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How to Make Your Global and Local Muscles Work Together

movement quality Oct 28, 2020

How does movement work? Let's consider a metaphor. 

Imagine you’re cooking a meal - your favorite dish. I personally like stew, so I’ll gather my ingredients: celery, carrots, potatoes, meat. Some of these ingredients are bigger, some are smaller, some are dense, others lighter. Then you add broth or water and spices, and salt. The amount of salt and spices you use is of course much smaller than the amount of potatoes.

Good cooking means you have to get the amounts of all the ingredients just right. Unless you choose a delicate balance of all the ingredients, your dish will not come out tasty. Imagine you’d interchange the amount of salt with the amount of potatoes. Yuck!

Timing is important, too. It matters when you add the ingredients during the cooking process. If you add the delicate vegetables too early then they get all mushy, before the potatoes are cooked through.

How does this relate to movement?

You have large muscles in the body (i.e. quadriceps, glutes, pectoralis major) and you have small muscles (i.e. deep hip rotators, popliteus, subclavius) which assist the movement of the large ones or stabilize a joint while a large muscle produces enough strength to lift a heavy pot full of stew off the stove.

Even though they are smaller, these small helper muscles are just as important as the larger ones. Just like a stew without any salt or spices will taste bland, movement that focuses too much on large muscles will lack the joint stability that comes from the small muscles.

Further, do you know that salt and fat carry flavor? By adding salt or oil, you will taste the other spices you added even more. (This can potentially be the downfall of the dieter, for sure; not the gourmet, though.) By making sure the small muscles are in fact doing their job (stabilizing the joint), the big ones can produce even more strength around that same joint.

The whole is more than the sum of its parts.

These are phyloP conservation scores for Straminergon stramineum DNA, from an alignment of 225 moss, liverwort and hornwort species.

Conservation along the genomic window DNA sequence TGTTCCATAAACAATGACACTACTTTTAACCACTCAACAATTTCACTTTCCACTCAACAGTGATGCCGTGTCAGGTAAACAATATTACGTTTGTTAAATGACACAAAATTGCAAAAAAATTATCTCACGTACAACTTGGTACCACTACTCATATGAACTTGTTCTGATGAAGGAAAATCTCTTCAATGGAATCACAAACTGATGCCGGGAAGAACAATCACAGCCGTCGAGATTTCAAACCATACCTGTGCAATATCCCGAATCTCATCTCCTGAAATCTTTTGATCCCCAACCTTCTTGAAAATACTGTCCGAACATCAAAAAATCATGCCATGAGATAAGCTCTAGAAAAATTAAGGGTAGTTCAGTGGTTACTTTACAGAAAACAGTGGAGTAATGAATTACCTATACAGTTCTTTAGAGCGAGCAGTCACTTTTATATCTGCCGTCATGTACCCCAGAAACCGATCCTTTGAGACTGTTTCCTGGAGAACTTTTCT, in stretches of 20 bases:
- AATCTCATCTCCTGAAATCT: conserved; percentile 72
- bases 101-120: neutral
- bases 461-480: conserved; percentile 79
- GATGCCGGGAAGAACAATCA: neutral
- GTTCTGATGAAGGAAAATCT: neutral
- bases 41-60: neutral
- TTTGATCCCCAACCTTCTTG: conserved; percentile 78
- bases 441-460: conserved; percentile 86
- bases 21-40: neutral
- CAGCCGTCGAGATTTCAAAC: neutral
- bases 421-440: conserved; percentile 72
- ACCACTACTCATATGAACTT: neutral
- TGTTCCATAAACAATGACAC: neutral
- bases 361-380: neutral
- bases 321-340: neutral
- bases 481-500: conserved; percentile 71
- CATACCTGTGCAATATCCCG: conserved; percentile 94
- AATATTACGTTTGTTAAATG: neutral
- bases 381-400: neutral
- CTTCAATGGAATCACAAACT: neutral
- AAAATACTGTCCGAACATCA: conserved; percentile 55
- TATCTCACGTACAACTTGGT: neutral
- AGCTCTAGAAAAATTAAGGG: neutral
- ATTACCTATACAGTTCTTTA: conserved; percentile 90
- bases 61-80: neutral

During any movement sequence, such as walking, each muscle has to contract at the right time, in the right amount. Contrary to popular opinion, the goal of our muscles is NOT to always work as hard as they can. If they did, then the muscles in the front of the body and the back of the body would contract simultaneously which would basically result in locking our body in a frozen position, unable to move.

I’ve worked with one or two bodybuilders who looked something like this:

Okay, maybe not EXACTLY like this. But close enough to get my point across. Guess what: They couldn’t lift their arms overhead!

Forget about this:

 


But how do we get our muscles to work efficiently together? The key is to slow down and pay attention. Dial back the intensity to give your weaker or smaller muscles a chance to work, too. Focus on your form and don't worry if the range of motion is tiny.

One brilliant verbal cue to trigger smaller, deeper (local), stabilizing muscles is: "Use as little energy as possible to do this movement." or "Okay. Now do the same thing with half the energy/strength."

Related: The Cueing Cure: Dramatically Improve Your Verbal Cueing in 30-Days

If you're not sure what the form should be in a certain movement, ask your teacher. Or join the membership. We have detailed instructions for every single body part in every single Pilates exercise. I'd love to help you learn how to move efficiently and help your body feel better. 

Related: How to Reduce Pain and Increase Strength with Pilates

 

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